Tom Tugendhat is a member of Parliament and chairman of the House of Commons Foreign Affairs Committee. In April 2020, Tugendhat and fellow MP Neil O’Brien launched the China Research Group (CRG), a think tank that aims to “promote debate and fresh thinking about how Britain should respond to the rise of China.”
Tugendhat, who is a former Army officer, was sanctioned by the Chinese government, along with the CRG, for his role in raising awareness about human rights issues in China. He can no longer enter the country or do business with it.
This interview has been condensed and edited for clarity.
Quartz: You’re a military man and an expert in Afghanistan and Iraq. Where does your interest in China come from?
Tugendhat: I’ve been to China on several occasions and have always had an interest in it, but it really arose when I took over the chairmanship of the [House of Commons foreign affairs] committee.
One of the first things I had planned to do was see how Britain could assist China more greatly—we’d been instrumental in enabling the Asian Infrastructure and Investment Bank—and seeing how Britain could help with China’s growth within the rules-based system. That’s not what happened. What happened is, almost immediately, we started to get aggressively bullied by the Chinese ambassador to the UK, which left me somewhat cautious.
Tugendhat: Somebody from the National People’s Congress had come to dinner in Parliament, I had met her, she had extended an invitation to me as her opposite number, and the embassy had followed up on it. We had applied for visas in the usual way, we discussed the sorts of things we were looking at, and suddenly we’re getting bullied by the ambassador.
So that’s when it started to go awry. He tried to tell me who could come from the committee and then tried to get some people to apologize for having been connected to the All-Party Parliamentary Group on Taiwan. And I said, ‘look, you can invite the committee, or you can not invite the committee, but what you can’t do is choose who is on the committee.’
And then, although we did go as a committee to China, we had a strange series of encounters which led me to be much more concerned about the relationship with China.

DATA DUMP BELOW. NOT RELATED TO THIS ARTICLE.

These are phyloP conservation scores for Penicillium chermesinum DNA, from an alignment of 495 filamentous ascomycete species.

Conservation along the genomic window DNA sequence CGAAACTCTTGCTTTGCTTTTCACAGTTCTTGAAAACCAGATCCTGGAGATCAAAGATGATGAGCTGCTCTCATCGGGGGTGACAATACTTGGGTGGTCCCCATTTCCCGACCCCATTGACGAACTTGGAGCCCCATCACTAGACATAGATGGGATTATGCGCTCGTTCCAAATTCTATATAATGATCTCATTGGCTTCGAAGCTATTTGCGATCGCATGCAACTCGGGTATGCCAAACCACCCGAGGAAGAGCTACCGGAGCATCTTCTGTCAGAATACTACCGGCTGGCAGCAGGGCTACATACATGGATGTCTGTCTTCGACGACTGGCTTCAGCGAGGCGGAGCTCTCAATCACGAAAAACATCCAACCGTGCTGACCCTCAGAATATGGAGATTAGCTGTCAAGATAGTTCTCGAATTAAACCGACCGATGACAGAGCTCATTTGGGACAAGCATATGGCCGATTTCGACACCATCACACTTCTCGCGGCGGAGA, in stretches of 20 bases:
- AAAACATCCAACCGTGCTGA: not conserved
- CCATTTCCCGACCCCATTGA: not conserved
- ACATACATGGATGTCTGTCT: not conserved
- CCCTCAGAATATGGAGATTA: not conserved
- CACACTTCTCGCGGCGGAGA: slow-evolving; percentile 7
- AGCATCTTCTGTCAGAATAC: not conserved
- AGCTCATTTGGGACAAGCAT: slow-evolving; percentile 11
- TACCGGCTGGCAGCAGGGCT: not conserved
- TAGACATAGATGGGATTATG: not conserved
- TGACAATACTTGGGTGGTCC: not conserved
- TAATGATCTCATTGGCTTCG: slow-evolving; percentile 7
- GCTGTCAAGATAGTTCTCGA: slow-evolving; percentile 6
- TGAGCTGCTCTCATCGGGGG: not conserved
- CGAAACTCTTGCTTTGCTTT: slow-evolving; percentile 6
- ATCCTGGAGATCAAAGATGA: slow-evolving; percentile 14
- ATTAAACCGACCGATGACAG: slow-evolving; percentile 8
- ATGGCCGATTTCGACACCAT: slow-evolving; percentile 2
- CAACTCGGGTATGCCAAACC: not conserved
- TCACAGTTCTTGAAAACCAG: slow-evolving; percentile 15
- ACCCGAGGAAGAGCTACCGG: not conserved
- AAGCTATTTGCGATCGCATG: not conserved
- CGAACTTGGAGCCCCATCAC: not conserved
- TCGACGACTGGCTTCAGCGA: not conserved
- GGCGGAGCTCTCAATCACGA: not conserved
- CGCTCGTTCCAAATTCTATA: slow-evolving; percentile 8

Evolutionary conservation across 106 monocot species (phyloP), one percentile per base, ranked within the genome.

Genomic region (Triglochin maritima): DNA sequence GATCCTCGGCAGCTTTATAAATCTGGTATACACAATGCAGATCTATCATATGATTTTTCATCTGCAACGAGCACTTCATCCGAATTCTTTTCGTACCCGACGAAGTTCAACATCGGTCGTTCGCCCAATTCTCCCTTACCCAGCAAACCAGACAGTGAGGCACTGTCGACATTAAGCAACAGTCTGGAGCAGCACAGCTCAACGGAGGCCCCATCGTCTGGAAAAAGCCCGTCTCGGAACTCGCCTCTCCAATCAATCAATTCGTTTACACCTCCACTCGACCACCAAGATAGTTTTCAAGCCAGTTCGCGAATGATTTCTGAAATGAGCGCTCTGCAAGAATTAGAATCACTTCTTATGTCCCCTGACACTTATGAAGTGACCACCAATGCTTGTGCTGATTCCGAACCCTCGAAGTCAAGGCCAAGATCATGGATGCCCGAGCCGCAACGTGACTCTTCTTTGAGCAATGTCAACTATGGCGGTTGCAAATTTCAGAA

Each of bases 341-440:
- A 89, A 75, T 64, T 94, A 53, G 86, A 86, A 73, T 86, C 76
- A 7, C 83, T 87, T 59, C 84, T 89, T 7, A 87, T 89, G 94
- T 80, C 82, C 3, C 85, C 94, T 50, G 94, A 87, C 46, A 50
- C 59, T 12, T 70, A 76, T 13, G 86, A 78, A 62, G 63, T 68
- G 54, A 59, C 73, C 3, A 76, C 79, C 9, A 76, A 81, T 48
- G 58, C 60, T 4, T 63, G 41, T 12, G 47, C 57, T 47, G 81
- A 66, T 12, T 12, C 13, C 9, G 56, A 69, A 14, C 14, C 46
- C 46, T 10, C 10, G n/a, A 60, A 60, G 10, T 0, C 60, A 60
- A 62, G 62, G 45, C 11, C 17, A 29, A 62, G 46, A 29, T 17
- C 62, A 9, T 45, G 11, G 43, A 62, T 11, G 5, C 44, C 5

What strange encounters?
Tugendhat: [We] were politely harassed. Our kit was gone through in the hotel and things like that, but in such a way as to advertise presence, not to really intimidate. And it was made quite obvious to us that they were not viewing this as a friendly encounter. It left a lot of us uncomfortable with the progress of the relationship.
Do you feel like you’ve evolved in your views on the Chinese government and on China? Become more hawkish over time, perhaps?
Tugendhat: I think the committee has changed. But I would be cautious about saying we’re hawkish. I wouldn’t describe it as hawkish to seek to defend your interests. We’re not hawkish in the sense that we’re trying to invade Iraq or send gunboats up the Yangtze. We’re just very conscious that the international rules-based system, which is a rather grand way of saying the way in which the world tries to settle disputes in a predictable and ordered fashion, is being undermined by a country that has decided that it wants to use its weight and authority rather than established practice.
That’s a problem for many countries, but it’s particularly a problem for the UK. We have a very strong interest in international norms because we are so invested in a form of global service culture. Many other [countries] are invested in manufacturing, where of course the norms matter, but the product matters. Whereas if you’re a service economy, the norms are everything.
What about the CRG?
Tugendhat: Obviously Neil [O’Brien] and I are cautious about the relationship we have with China, that’s not exactly a secret. But the organization itself is neutral and hasn’t lobbied in favor or against anything, which made it rather entertaining when we were sanctioned, because it’s not an organization that has any views. It’s like sanctioning the library. But it is what it is. I’m sorry I’m not going to be able to go back [to China], but it’s not like I’ve never been.